A Day for the Picking of Strawberries

Because they bruise so easily, cooler days when the sun isn't beating down on their tender skins can be some of the best days for picking strawberries. With one full day of family time together before Josh was back on a flight to Atlanta, strawberry picking seemed a good family activity for the day. Opportunistic for the photographer in me. 062316_8765

That was the after nap time plan. The pre-nap plan was a scheduled monthly visit from our social workers. Kids tromped around in cardboard created cabooses and steam engines,  while the four adults caught up on how said kids were doing.

The calm, ripe, good times in this adoption timeline feel just like those strawberries. Highly anticipated, sweet beyond words, and so easily bruised. I'm not really ever surprised at bumps and bangs in the process. Not anymore. That doesn't mean I see them coming. And they always leave me a little sore.

On days like this when the news is of the sort we wish we could 'decline', I have to turn my back from the kids while I wash my hands or busy myself at the kitchen sink. I collect myself with a deep, silent breath. There is so much going on. There is so much going on. So much, I think, of which the kids are completely unaware. They think I'm rinsing plates. But really, I'm stealing a moment to pause and process without them seeing the sadness, frustration, or pain that worries across my face.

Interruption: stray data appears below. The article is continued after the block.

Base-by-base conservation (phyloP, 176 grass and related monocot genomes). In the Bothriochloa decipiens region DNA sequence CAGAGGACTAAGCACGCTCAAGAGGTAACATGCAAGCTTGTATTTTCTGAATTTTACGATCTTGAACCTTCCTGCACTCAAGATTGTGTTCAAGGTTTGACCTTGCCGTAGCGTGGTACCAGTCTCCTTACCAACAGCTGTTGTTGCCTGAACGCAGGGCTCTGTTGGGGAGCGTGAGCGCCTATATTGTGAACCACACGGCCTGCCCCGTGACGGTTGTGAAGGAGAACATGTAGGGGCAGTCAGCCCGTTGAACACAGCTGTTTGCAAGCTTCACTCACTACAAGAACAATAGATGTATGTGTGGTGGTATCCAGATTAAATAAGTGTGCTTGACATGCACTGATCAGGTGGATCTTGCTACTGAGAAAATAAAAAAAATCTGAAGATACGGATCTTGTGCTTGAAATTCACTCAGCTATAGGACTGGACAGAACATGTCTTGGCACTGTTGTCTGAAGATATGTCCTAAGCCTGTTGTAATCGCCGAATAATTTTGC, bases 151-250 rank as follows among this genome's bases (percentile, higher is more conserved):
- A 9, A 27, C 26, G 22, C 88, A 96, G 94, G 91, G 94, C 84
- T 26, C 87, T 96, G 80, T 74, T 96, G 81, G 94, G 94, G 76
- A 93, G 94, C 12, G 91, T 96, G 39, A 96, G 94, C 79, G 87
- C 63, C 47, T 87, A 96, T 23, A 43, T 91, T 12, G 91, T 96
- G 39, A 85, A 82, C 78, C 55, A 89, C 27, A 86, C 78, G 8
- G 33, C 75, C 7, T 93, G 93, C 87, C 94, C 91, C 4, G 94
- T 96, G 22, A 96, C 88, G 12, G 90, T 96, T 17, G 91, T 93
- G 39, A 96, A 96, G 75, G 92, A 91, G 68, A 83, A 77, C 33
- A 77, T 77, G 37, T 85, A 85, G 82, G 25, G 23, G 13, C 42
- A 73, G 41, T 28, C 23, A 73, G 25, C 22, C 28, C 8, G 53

There have been dozens upon dozens of these instances where in the middle of the mundane, I get a phone call or an email, and we have to carry on. I wish I could be more explicit. If you're a foster parent, you'll understand. Phone calls that warn you of impending court dates and trials, which might or might not determine how long or even if these children that you love so dearly will remain in your care. Updates of information about the people with whom they are intimately connected, that you simply don't know how to sit with. Texts from individuals that shake you, that you can't share with anyone, that affect the tiny, beautiful little face that smiles up at you and calls you 'mommy'.

After talking about the kids, the social worker informed us of a recent stall in the system that will leave us without answers for several months. Answers that we already thought we had, but must now wait for again. Hope for. Again. Have I mentioned that I'm not great at waiting? Concurrent care involves the worst kind of this: The kind of waiting that changes everything and nothing at the same time. 

The days have come and will continue to pass where I will say: for you, I would wait this long and more. For you, my darling children, we can and will endure. For you: Anything.

And this is what it looks like: Though our timeline is once again fractured and undefined, we grab our buckets and pails and step with brave smiles into the strawberry patch. We never stop behaving like a family, because that is what we are.



We are exactly what the Holy Spirit has told us to be obedient to: His love in us. Our love for one another.

062316_8840When we later can our first ever batch of family made strawberry jam I will beam with pride. Josh and I will navigate bedtime, close doors on precious sleepy faces, and openly welcome that satisfaction which comes at day's end; life done together well. Later still, I'll hold a warm, ruby jar in hand and place it on a pantry shelf with a pause. When this jar is opened, where will we be then?

Will I remember the story sealed inside; of a day when the journey got a little bit harder and we didn't stop trying. Will we get a taste, completely forgetting of the bitterness that we fought through to make something so sweet?